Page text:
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Harriet Beecher Stowe and her family were living in a city that housed the largest collection of Underground Railroad "conductors" and "stations" in the country, and all the Beechers were finding that it was impossible to remain neutral on the topic of slavery for long. Harriet's curiosity about slavery prompted her to ask her favorite uncle, Samuel Foote, to set up a visit to one of his Kentucky friend's slave plantations. She and a fellow teacher from the Western Female Institute crossed the Ohio River and visited a plantation, where they walked the grounds and were treated to lavish meals. The master was kind to his slaves, but he forced them to perform for the guests. The slaves lived in tiny log cabins on the plantation grounds, each with its own garden. It wasn't difficult to discern the social system on the plantation, either. The house slaves were lighter-skinned and stylishly dressed, while the darker- skinned slaves were relegated to labor-intensive field jobs. The hierarchy sickened Harriet, and she watched everything that transpired that day with a keen eye, burning every image into her brain. This plantation would become the prototype for Colonel Shelby's plantation in Uncle Tom's Cabin.
After her visit, Harriet pondered the arguments for emancipation and immediate abolition of slavery. Lyman Beecher, like his daughter, believed that abolitionists often damaged their cause with their passionate demands for immediate emancipation. This kind of tactic, Lyman often told his daughter, would only make the South hold even firmer to their slave-based economy. Violence, too, he reasoned, would only beget violence–many abolitionists advocated emancipation by force. Gradual emancipation was the best way to go, both he and Harriet believed, because that would allow time for education and social adjustment.
In the spring of 1834, Harriet traveled back East with her brother Henry Ward to visit friends and scattered siblings. While she was there, she received word that her friend Eliza Tyler Stowe had died of cholera. When she returned to Cincinnati, she found Eliza's husband, Calvin Ellis Stowe, was a frequent dinner guest. Absent-minded to the point of inefficiency, Calvin leaned on Harriet's organizational skills, and before long, the two had begun a romance.
In early 1835, Mrs. Beecher died after a long illness. That autumn, Harriet and Calvin announced their engagement and they married in January 1836. Harriet was in awe of Calvin, a kind, exceptionally intelligent man. He became Harriet's greatest fan, even when her fame eclipsed his and she became the family's main breadwinner.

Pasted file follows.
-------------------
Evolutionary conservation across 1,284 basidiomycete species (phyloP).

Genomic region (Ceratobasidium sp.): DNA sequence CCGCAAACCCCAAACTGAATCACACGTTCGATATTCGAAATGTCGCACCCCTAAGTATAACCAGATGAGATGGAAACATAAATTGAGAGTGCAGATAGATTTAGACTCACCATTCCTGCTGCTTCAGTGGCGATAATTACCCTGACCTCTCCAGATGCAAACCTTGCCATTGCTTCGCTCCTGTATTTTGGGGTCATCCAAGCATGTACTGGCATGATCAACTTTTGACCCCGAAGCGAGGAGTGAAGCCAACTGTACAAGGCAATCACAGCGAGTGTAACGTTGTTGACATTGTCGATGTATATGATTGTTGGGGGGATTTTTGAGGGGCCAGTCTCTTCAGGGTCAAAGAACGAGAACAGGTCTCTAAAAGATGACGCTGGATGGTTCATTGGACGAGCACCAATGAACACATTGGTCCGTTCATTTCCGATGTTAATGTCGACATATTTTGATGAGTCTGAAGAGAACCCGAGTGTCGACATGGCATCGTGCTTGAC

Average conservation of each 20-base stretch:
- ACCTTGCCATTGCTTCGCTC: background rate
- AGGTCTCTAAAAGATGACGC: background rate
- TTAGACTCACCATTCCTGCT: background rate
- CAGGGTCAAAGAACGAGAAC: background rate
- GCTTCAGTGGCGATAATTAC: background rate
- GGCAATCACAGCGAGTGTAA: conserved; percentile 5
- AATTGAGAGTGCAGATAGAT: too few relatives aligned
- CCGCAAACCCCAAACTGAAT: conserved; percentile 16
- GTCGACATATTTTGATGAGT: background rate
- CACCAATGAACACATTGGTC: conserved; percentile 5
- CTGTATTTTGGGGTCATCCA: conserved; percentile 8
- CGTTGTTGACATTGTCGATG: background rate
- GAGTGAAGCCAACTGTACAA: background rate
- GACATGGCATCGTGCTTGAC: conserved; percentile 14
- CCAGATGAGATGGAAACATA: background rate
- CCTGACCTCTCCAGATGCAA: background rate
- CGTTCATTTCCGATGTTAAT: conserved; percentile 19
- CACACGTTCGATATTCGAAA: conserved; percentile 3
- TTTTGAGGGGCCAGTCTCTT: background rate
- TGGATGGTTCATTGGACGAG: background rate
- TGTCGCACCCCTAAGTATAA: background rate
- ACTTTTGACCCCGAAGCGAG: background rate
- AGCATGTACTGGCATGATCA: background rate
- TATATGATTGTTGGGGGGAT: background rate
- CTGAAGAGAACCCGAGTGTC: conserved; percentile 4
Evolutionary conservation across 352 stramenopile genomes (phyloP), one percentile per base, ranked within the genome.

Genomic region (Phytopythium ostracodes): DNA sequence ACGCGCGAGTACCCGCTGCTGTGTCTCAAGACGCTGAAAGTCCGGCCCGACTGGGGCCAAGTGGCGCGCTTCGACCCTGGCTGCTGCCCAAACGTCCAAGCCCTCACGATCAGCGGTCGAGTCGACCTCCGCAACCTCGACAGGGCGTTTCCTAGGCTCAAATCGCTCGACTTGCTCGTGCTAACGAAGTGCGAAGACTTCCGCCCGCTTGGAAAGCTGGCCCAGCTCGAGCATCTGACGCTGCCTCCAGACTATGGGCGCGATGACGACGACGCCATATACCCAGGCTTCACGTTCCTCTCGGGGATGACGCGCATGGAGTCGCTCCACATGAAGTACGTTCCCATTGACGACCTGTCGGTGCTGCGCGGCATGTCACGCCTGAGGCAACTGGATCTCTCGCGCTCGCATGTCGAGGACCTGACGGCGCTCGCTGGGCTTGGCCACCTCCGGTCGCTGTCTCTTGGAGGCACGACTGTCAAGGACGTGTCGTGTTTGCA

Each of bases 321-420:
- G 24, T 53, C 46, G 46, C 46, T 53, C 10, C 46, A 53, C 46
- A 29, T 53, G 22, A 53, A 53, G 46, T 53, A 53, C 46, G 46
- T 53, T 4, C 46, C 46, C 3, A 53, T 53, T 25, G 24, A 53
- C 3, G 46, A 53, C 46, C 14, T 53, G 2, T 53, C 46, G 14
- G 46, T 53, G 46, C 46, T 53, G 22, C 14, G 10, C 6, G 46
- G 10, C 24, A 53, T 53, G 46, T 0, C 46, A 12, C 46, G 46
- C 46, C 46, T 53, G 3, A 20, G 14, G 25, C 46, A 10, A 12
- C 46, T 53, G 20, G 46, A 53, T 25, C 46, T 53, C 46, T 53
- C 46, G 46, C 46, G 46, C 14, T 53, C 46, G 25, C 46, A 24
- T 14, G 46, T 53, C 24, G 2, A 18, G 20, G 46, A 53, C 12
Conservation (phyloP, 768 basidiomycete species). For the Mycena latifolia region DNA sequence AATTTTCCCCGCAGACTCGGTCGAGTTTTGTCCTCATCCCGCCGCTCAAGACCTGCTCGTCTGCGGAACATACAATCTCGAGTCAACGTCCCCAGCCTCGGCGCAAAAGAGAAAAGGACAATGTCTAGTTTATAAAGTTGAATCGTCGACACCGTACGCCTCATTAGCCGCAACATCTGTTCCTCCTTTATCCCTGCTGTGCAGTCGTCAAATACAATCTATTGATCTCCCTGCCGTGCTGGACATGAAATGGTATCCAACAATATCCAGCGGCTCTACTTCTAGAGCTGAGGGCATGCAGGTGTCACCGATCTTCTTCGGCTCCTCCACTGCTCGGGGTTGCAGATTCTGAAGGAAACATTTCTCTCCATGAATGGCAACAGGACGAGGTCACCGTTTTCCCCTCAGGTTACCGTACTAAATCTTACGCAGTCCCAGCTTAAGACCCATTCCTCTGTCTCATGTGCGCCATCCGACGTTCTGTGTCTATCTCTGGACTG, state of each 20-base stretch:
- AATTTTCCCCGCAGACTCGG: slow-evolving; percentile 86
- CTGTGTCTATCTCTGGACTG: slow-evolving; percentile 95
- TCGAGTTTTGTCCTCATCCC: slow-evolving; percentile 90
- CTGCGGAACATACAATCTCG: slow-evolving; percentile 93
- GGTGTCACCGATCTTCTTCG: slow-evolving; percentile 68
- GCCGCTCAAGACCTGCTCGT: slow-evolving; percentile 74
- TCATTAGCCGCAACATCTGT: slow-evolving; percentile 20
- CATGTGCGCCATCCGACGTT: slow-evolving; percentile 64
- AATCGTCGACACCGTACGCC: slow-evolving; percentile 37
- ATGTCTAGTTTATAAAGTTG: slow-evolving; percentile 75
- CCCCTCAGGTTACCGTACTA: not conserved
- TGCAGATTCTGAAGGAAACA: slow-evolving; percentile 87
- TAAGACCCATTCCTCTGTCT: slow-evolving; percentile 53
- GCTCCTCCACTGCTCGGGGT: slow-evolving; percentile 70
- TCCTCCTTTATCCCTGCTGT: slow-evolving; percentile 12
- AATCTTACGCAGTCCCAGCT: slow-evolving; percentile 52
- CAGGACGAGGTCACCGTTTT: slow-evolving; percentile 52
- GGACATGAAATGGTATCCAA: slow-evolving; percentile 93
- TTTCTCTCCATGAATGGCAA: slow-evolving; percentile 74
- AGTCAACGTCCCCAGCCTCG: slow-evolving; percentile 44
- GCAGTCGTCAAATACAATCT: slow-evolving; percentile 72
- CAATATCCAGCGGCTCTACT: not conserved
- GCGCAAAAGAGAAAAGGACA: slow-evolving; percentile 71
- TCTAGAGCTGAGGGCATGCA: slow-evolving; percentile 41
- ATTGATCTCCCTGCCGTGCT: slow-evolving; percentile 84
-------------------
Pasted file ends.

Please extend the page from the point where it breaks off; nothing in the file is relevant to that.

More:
Harriet was soon pregnant, and she continued to write during her pregnancy, contributing articles to the Western Monthly Magazine. That summer, two Cincinnati abolitionists founded an abolitionist magazine called The Philanthropist. When a pro-slavery mob burned down the magazine's printing plant, Harriet and her father took their action as proof that the abolitionists were bringing violence upon themselves by their lack of moderation. In fact, Harriet wrote a scathing satirical article blasting the abolitionist leaders for their tactics.
In September 1837, Harriet gave birth to twin girls, whom she and Calvin named Eliza, after Calvin's first wife, and Harriet. Lyman Beecher arrived from a trip east with a new wife, Lydia Jackson from Boston. The Panic of 1837 hurt everyone, not least of all the newly married Stowes. Their finances were strained by the economic downturn, and Harriet wrote to put food on the table. During this time, Henry Ward was ordained, got married, and moved to Ohio. Harriet became pregnant again, and while pregnant, she traveled to Putnam, Ohio to visit her brother William and his wife. There she was exposed to the abolitionist movement and was able to discern some of the intricacies of the abolitionist argument. A moderate approach to the abolition of slavery, she discovered, might not be as feasible as she had initially thought–the South, she learned, would not give up the basis of its economy without a fight.
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